Decades before Greg Kurstin was producing hits for Adele, Paul McCartney and the Foo Fighters, he was a preteen Van Halen diehard. “I saw them on their Diver Down tour,” he remembers. “I got to see them play ‘Unchained,’ and that was amazing. I was a massive Van Halen fan at that time.” So when he met singer Inara George and formed the jazzy synth-pop duo the Bird and the Bee with her, he was excited to learn that she, too, was a Van Halen stan. You wouldn’t guess it from George’s twee vocals or Kurstin’s dense electronic arrangements, but they have a huge respect for David Lee Roth’s vaudevillian “Have you seen Junior’s grades?” schtick and the pyrotechnics of the Van Halen brothers.
So they decided to pay homage to the band the same way they did to Hall and Oates’ a few years back, by digging deep into their heroes’ psyches and covering nine of their favorite songs (as well as revisiting their own Roth tribute “Diamond Dave”) on Interpreting the Masters Volume 2: A Tribute to Van Halen. They even recruited Dave Grohl to do his best Alex Van Halen on the drum kit for a few live performances, including “Ain’t Talkin’ ‘Bout Love” on The Late Late Show With James Corden.
So far, they haven’t heard for sure whether or not the members of Van Halen like what they’ve done, but they have hope. “Through the grapevine I heard that David Lee Roth heard it and liked it,” George says. “We hope they like it.” Here, she and Kurstin break down some of their favorite Van Halen bangers.
“Runnin’ With the Devil”
“Greg and I know always know when we’ve recorded what could be the outline for the rest of the record, and I feel like that happened with ‘Running With the Devil,'” George says. “It was like, ‘Oh, OK. It’s, like, jazz piano and revoicing the vocals. So it was a fun realization that when reinterpreting the music, you have to come at it as the people that you are rather than trying to imitate.”
“With most of Van Halen, we’re taking guitar songs and putting them on keyboards, but ‘Jump’ is a keyboard song,” Kurstin says with a laugh. “So I was like, what do I do? Inara’s voice is one of the great instruments I get the privilege of using, so she simply sang in each part [of the synth arrangement].” “It has a more synthy thing,” George says, “because some of my vocals were pitched down.”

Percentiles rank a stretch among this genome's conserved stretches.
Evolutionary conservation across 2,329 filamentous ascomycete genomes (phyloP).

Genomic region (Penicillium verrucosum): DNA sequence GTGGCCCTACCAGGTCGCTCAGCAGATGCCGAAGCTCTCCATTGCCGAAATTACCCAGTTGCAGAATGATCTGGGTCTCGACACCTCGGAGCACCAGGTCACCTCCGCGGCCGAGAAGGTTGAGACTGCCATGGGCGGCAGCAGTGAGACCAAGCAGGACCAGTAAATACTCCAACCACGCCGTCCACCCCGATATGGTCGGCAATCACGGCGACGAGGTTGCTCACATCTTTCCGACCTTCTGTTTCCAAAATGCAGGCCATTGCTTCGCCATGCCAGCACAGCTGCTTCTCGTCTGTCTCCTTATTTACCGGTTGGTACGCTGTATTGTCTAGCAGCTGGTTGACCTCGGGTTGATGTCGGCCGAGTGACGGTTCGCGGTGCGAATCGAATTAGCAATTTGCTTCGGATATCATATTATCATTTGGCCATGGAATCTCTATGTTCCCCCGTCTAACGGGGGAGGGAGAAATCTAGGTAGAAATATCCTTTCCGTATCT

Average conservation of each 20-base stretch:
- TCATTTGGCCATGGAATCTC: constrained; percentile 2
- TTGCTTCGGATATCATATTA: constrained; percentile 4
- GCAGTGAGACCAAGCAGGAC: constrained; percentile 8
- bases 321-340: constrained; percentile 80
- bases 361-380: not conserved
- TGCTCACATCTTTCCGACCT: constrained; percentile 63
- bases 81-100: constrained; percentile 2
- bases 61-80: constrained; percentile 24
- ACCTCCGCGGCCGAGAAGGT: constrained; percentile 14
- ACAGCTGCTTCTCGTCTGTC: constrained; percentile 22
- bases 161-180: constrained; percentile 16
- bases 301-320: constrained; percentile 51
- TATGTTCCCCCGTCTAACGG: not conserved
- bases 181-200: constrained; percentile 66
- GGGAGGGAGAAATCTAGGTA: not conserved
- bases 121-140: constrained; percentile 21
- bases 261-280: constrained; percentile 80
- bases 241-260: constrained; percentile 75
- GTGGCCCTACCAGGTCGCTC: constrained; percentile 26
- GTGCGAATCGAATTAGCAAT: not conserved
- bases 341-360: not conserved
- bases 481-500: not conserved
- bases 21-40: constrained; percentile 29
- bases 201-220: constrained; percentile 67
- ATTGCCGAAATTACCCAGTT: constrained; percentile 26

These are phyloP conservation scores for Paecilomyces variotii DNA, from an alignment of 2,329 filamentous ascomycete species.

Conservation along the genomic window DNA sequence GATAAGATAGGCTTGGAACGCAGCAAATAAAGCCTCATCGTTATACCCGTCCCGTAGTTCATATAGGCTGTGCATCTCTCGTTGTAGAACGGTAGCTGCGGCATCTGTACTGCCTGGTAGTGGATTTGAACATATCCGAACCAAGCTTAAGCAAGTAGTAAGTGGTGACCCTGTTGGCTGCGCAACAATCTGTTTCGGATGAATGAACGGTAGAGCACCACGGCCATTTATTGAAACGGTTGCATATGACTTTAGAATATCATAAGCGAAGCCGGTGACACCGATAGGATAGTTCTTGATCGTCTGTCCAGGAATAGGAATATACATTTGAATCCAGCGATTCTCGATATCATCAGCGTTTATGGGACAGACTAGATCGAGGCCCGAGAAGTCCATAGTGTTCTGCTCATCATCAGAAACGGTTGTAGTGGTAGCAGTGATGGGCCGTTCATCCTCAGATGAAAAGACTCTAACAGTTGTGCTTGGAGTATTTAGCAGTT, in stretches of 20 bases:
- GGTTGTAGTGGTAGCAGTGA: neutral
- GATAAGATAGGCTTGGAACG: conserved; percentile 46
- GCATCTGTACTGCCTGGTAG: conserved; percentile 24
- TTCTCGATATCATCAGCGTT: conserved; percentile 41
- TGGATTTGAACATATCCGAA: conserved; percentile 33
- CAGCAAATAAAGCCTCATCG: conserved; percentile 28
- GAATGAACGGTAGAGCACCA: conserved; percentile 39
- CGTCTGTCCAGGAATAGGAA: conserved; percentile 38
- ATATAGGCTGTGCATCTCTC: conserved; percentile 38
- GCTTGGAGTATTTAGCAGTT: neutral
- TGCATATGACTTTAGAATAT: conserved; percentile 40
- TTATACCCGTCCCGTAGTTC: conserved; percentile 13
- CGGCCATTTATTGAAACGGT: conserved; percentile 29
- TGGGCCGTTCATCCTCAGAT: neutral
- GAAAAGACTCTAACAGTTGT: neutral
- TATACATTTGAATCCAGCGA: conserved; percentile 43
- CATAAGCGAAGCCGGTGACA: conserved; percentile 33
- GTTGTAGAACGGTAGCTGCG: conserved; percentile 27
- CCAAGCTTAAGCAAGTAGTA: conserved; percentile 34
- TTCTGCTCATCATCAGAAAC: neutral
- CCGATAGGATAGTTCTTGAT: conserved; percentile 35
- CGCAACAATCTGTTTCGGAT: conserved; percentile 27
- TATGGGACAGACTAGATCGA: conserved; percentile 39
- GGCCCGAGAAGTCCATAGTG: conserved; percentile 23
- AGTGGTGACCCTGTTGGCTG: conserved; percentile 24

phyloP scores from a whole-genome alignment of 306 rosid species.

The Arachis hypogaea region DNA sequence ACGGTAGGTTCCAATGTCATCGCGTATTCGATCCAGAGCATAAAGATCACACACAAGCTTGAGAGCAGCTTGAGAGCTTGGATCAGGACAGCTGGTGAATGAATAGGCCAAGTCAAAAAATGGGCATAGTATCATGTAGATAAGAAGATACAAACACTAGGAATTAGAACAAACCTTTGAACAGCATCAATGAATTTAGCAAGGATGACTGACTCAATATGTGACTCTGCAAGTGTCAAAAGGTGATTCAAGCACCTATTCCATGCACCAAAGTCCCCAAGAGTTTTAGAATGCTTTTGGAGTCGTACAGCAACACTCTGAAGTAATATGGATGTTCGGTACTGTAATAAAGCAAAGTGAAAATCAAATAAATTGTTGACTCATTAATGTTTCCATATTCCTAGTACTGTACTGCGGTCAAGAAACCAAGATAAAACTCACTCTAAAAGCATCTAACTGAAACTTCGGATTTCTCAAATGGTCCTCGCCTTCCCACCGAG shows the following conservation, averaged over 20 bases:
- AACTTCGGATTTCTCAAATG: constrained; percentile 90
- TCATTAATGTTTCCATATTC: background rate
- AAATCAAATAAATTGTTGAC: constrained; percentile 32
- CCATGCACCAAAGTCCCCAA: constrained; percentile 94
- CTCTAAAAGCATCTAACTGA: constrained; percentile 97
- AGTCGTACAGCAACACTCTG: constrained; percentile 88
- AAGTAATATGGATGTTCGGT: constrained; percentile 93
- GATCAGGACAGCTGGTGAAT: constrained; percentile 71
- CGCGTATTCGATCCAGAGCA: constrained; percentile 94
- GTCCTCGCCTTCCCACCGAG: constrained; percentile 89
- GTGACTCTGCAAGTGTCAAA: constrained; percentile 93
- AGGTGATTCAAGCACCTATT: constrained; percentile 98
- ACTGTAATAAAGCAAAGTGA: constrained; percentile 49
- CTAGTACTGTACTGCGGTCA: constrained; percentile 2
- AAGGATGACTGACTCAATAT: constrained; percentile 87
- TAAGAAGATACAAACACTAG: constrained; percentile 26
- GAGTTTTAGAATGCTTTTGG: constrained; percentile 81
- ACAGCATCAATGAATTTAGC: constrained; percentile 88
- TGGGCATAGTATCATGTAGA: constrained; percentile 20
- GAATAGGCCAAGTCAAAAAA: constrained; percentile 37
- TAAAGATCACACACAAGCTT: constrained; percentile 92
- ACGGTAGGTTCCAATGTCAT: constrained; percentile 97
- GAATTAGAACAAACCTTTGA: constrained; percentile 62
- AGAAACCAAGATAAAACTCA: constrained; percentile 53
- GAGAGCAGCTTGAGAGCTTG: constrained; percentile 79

“My version of ‘Eruption’ was a little bit more of a jazz, classical take on it,” Kurstin says. “I feel like Eddie’s solo on ‘Eruption’ is very classical. I thought, let me go to the roots of that and bring it back to a piano and reharmonize it and treat it like a jazz or a classical piece. That’s how I approached Eddie’s guitar playing in general.”
“When you’re a kid, you don’t always think about the meanings of the songs, and I was pleasantly surprised by David Lee Roth’s lyrical content,” George says. “‘Jamie’s Crying’ is such a sweet song and I didn’t think of it that way. It’s a song about a girl that doesn’t want to have a one-night stand, and how it’s painful not to have that connection with somebody but she respects herself enough to not do it. It’s unexpected for that band at that time, given the way they presented themselves. You wouldn’t think that’s what they would be singing about. I was pleasantly surprised.”
“Hot for Teacher”
“‘Hot for Teacher’ was really tricky,” Kurstin says. “I tried many different versions. I tried a New Orleans version and a bunch of different things and kind of ended up with a hybrid of all the styles. We have Omar Hakim on the drums. He told me he was a Bird and the Bee fan, and I was like, ‘Wow, I’m such a fan of him because of his drumming with David Bowie, Weather Report, and Kate Bush.’ He could do anything. I thought if I could get Omar on this, that would be great. Once he got on there, it all fell into place. And I started pulling some darker synths and getting Beck on there to do the teacher’s voice was the cherry on top. He was brilliant with the spoken-word thing that he did.”